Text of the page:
Malaria affects close to 500 million people every year, but we're not the only ones--different species of malaria parasite can infect birds, bats, and other mammals too. A Field Museum study published in Molecular Phylogenetics and Evolution reveals a new take on the evolution of different malaria species and contributes to the ongoing search for the origins of malaria in humans. "We can't begin to understand how malaria spread to humans until we understand its evolutionary history," explained lead author Holly Lutz, a Ph.D. candidate at Cornell University and a longtime affiliate of The Field Museum. "In learning about its past, we may be better able to understand the effects it has on us."
Malaria is a parasitic single-celled organism that reproduces in the bloodstream of its host and is transferred between hosts by insects like mosquitos. Different species of malaria live in different species of host animals. Lutz and her colleagues took blood samples from hundreds of East African birds, bats, and other mammals and screened the blood for the parasites. When they found malaria, they took samples of the parasites' DNA and sequenced it to identify mutations in the genetic code. From there, Lutz was able to perform what is called "phylogenetic analyses" to determine how different malaria species are related.
In analyzing the genetic codes of the malaria parasites, Lutz was able to find places where the DNA differed from one species to the next. Then, the scientists used powerful computing software to determine how the different species evolved and how they're related to each other.
This phylogenetic analysis relied on large sample sizes and DNA from many different host species of bats and birds, because otherwise, the picture would be incomplete -- "Trying to determine the evolutionary history of malaria from just a few specimens would be like trying to reconstruct the bird family tree when you only know about eagles and canaries," explained Lutz. "There's still more to discover, but this is the most complete analysis of its kind for malaria to date."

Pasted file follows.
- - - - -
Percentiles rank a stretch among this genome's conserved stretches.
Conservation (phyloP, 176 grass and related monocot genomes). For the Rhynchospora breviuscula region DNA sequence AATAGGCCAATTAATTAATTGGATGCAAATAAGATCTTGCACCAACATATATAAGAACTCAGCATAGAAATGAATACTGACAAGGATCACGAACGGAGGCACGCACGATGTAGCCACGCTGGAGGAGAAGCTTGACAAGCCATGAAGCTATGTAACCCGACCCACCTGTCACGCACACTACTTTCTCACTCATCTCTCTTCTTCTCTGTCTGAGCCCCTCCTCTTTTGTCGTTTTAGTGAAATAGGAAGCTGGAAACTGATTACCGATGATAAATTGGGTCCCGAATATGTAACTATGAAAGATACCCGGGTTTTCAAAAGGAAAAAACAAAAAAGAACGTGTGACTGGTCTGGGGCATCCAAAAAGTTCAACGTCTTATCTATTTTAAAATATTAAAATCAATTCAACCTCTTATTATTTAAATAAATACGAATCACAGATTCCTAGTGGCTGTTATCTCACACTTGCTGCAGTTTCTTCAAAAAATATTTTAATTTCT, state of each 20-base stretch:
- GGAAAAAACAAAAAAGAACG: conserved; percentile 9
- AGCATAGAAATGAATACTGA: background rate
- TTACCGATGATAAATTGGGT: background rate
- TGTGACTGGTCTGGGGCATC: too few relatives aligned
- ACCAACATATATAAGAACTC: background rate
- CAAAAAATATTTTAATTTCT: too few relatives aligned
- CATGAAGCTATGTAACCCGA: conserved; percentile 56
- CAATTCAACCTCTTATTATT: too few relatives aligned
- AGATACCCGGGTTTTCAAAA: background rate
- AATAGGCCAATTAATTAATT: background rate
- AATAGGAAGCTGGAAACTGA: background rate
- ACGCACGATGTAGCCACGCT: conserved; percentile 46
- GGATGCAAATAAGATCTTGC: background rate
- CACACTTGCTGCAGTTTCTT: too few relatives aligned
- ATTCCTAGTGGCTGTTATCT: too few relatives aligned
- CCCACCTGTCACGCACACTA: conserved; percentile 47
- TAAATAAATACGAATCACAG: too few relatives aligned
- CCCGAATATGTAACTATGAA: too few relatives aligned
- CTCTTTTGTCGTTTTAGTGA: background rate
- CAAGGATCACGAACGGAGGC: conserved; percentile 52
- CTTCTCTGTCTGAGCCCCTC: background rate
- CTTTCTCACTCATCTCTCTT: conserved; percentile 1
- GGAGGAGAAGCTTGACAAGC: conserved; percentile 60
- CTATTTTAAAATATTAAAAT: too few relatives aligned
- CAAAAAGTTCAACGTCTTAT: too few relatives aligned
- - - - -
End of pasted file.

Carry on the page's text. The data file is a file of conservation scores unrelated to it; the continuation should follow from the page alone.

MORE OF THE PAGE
The analysis revealed that malaria has its roots in bird hosts, from which it spread to bats, and then on to other mammals. But Lutz notes that bats aren't the bad guys here.
"It's not that bats are spreading malaria -- we get different species of malaria than they do, and we can't get it from them," explained Lutz. "Instead, by looking at patterns of mutations in the DNA of the different malaria species, we're able to see when it branched off from one host group into another. It started out as a parasite in birds, and then it evolved to colonize bats, and from there, it's evolved to affect other mammals."
The study not only sheds light on the way the malaria was able to evolve and spread, but it also provides important information about the manner in which animals and their parasites are connected. "Each of these individual vertebrates is an ecosystem in and of itself," said Lutz. "In learning more about how parasites live within their hosts, who is infecting who, and how these organisms coexist in these living, breathing ecosystems, we can learn more about how they are connected to and affected by the natural environments that we share with animals and plants."
And while the study doesn't have direct implications for malaria treatment in humans, co-author and Field Museum Curator of Mammals Bruce Patterson noted, "Malaria is notoriously adaptive to treatment, and its DNA holds a host of secrets about how it's able to change and evolve. Having a better understanding of its evolutionary history could help scientists anticipate its future."